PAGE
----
The SEC and the NY AG have been successful in settling a series of market crisis cases centered on the collapse of the auction rate securities market in March 2008. In litigation both regulators have experienced more difficulty however. Earlier this year the court ruled against the SEC and in favor of Morgan Keegan & Co. in an ARS case, granting the firm’s motion for summary judgment (here). There the court concluded despite false claims that the securities were “liquid” and “the same as cash” the risks of a market collapse had been adequately disclosed in a series of firm marketing materials to preclude liability. SEC v. Morgan Keegan & Co., Civil Action No. 1:09-cv-1965 (N.D. Ga. Opinion and Order dated June 28, 2011).
The New York AG’s Martin Act complaint against Charles Schwab & Co., Inc. alleging false representations in connection with the sale of ARS suffered the same fate as the SEC’s case – it was dismissed. The People of the State of New York v. Charles Schwab & Co., Index No. 453388/2009 (N.Y. Sup. Ct.). The action against Schwabis similar but not identical to the one brought against Moran Keegan. In its complaint the AG alleged that the broker sold action rate securities to its customers based on false representations that the securities were liquid, similar to money market funds and essentially the same as cash. The complaint cited passages from audio tapes of Schwab representatives making the sale pitch using these and similar descriptions to customers.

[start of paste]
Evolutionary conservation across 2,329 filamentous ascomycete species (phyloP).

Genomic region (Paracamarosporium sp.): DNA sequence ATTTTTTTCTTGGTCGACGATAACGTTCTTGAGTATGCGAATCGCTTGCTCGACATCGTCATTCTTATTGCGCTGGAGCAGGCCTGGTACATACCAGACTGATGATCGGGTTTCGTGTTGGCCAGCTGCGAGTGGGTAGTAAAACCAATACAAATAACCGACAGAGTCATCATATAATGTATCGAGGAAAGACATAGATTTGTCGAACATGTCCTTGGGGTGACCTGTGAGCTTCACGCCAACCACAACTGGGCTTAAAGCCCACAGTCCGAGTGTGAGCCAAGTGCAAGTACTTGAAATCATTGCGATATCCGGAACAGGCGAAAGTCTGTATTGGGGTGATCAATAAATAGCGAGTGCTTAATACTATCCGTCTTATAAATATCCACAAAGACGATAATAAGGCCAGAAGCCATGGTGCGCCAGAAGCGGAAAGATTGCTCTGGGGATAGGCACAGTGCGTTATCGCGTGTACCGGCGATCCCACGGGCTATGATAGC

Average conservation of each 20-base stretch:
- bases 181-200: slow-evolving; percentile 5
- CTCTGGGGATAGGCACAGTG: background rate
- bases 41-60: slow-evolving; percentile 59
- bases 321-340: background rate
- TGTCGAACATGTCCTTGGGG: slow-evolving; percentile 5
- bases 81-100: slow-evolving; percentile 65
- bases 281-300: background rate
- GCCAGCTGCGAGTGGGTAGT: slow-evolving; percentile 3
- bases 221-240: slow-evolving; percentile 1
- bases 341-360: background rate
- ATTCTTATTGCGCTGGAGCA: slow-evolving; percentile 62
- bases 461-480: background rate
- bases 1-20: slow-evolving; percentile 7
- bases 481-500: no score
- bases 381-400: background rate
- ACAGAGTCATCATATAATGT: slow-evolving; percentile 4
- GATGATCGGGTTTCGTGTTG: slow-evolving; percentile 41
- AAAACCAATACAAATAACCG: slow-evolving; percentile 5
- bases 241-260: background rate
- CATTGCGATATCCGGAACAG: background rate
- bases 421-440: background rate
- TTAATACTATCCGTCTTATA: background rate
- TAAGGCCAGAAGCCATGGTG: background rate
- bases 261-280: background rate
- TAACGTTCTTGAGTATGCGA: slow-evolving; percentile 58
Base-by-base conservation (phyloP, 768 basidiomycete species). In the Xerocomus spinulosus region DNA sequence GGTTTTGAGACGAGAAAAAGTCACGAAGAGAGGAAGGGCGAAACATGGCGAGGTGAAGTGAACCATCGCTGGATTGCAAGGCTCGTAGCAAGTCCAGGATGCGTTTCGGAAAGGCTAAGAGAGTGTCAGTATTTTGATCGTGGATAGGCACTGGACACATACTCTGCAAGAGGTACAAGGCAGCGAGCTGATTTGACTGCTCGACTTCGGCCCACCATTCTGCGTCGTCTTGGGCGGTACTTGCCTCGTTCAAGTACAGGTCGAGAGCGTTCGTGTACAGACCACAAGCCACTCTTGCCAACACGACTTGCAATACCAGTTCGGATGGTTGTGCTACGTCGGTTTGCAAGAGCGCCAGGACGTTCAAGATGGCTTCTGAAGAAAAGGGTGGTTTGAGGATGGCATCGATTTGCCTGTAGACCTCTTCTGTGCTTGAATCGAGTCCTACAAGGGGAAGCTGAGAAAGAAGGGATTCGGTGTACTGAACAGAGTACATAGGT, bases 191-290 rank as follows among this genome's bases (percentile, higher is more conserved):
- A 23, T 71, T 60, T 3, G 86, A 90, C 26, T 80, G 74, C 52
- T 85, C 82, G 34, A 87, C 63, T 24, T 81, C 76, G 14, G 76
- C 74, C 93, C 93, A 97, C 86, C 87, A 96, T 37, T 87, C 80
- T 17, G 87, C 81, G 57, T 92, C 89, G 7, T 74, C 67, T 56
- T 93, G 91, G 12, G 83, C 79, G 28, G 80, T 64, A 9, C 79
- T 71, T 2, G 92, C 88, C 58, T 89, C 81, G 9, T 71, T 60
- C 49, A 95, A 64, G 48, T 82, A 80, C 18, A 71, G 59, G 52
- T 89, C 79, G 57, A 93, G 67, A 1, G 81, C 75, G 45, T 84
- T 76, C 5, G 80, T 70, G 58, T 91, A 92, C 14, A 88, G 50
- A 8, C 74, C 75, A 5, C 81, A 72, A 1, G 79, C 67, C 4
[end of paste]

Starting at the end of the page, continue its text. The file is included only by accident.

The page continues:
The complaint also alleged that the sales force was inadequately trained regarding the risks of ARS. The sales staff was not told that in fact the liquidity of the market depended on the supporting bids of the sponsoring underwriter the AG claimed. This allegation was backed by statements obtained from firm sales personnel.
Finally, investors were not told what Schwab learned in the fall of 2007. It was during that period that the firm saw the market begin to experience difficulties.
The court dismissed the complaint, concluding that it failed to allege the statements were false. Under the Martin Act the AG is required to demonstrate only that the challenged act or practice was misleading in a material way. The court however concluded that the statements made to investors at the time were not false. At the time the representations were made the market had been in operation for 20 years. Thus the representations were not false.
In motion papers the AG re-characterized his claim as a failure to explain the risks of future illiquidity. While the court noted that the paragraphs of the complaint cited by the AG referenced a failure to adequately warn the customers, it concluded that “this is not a failure to disclose case.” Rather, the focus is on the representations at the time they were made. At the time they were made the representations were made they were not false. Accordingly, the case was dismissed.
Program: The ABA National Institute On Securities Fraud is being held on November 3-4, 2011 in New Orleans. This is one of the premier securities law programs each year. For more information please click here.